NBA Owner Announces Plans for Entrepreneurship 'Boot Camp'

In an effort to boost Detroit's local economy and foster start-up skills among the city's younger residents, Dan Gilbert, a veteran entrepreneur and NBA team owner, has announced plans to open an entrepreneurship academy.

Bizdom U will be an intensive two-year, full-time program focused on encouraging entrepreneurship in and around Detroit. It will welcome its inaugural class of 10 to 20 students this coming January.

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Currently the owner of the Cleveland Cavaliers, Gilbert is the founder of Rock Financial, an independent mortgage firm that he expanded to become Quicken Loans. A Detroit native, he still serves as chairman of Quicken.

Ross Sanders, executive director at Bizdom U, accompanied Gilbert in studying other urban entrepreneurship programs in Los Angeles, New York, Cleveland, and Denver. The result of their research is "an entrepreneurship boot camp," as Sanders put it.

"We're looking for applicants with a dream to open a business, and the drive and passion to see it through," said Sanders, who has been working with community leaders, entrepreneurship clubs, and area schools to find possible candidates.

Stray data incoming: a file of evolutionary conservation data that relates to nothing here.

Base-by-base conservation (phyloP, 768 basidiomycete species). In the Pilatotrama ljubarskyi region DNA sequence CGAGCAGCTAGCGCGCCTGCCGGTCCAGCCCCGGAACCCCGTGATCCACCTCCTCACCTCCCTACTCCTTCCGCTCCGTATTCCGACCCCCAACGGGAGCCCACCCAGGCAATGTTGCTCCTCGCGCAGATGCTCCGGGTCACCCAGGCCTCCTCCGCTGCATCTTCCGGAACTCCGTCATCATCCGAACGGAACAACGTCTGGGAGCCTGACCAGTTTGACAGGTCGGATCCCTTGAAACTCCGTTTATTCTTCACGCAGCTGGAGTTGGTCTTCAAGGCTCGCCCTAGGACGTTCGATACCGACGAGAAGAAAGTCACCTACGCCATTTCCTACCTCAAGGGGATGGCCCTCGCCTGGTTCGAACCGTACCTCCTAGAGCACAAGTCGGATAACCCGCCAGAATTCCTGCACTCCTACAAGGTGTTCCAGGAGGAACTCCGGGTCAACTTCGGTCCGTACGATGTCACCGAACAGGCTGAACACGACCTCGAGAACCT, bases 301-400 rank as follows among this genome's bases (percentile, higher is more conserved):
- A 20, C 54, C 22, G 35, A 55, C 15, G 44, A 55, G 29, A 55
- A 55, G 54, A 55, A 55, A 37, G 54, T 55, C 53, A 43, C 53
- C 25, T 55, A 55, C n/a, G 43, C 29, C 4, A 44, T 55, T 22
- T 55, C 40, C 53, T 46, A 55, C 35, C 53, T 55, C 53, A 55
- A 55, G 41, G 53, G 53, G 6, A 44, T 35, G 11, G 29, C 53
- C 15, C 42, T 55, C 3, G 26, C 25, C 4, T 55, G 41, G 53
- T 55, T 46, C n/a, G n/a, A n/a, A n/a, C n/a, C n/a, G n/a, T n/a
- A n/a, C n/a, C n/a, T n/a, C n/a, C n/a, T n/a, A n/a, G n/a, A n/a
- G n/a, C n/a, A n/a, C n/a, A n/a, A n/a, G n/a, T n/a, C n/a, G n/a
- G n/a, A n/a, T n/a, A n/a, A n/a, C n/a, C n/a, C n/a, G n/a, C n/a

Applicants must be at least 18 years old and have a high school diploma or GED. Their tuition, room, and board will be covered by the academy. Each day, students will attend five hours of classes and training, with coursework focusing primarily on practical knowledge.

"We're using adjunct professors who are active members of the business world," Sanders said. Classes on accounting, for example, will be taught by a professional CPA, as opposed to a career academic.

As a final project, each student will prepare a business plan for a Detroit-based company. Depending on the feasibility of the plan, students will receive start-up capital from the academy, ranging from $25,000 to $500,000, as well as an ownership stake in the company. Bizdom, which has applied for non-profit status, will also retain partial ownership of the company and channel its share of the profits back into the academy.

"The idea is to have a self-sustaining system gives back to the Detroit economy," Sanders said.

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